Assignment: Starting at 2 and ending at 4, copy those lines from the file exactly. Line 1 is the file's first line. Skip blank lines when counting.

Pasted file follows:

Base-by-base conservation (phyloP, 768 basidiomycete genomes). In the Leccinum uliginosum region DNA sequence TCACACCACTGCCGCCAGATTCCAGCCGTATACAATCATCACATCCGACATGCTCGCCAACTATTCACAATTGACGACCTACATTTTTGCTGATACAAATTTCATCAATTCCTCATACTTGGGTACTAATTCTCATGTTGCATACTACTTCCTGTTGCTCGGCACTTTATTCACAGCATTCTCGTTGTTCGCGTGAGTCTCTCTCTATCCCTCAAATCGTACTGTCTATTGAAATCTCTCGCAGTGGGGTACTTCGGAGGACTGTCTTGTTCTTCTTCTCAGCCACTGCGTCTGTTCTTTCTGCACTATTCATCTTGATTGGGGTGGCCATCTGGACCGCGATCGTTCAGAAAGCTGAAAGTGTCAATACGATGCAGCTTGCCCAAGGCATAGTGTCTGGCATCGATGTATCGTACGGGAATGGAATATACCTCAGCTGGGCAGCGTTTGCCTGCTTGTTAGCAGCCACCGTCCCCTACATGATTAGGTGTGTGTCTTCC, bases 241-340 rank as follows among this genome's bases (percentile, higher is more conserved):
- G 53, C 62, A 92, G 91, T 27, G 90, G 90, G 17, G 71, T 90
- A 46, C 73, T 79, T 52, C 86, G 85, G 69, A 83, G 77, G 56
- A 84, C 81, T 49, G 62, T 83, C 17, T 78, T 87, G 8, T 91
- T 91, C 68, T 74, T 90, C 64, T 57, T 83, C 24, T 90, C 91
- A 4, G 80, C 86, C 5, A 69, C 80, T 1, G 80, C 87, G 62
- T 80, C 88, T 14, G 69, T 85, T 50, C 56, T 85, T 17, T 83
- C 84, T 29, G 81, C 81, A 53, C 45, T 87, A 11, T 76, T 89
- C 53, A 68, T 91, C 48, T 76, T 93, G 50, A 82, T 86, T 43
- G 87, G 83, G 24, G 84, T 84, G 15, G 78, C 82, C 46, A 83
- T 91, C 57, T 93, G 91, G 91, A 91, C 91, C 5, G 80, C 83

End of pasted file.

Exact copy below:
- G 53, C 62, A 92, G 91, T 27, G 90, G 90, G 17, G 71, T 90
- A 46, C 73, T 79, T 52, C 86, G 85, G 69, A 83, G 77, G 56
- A 84, C 81, T 49, G 62, T 83, C 17, T 78, T 87, G 8, T 91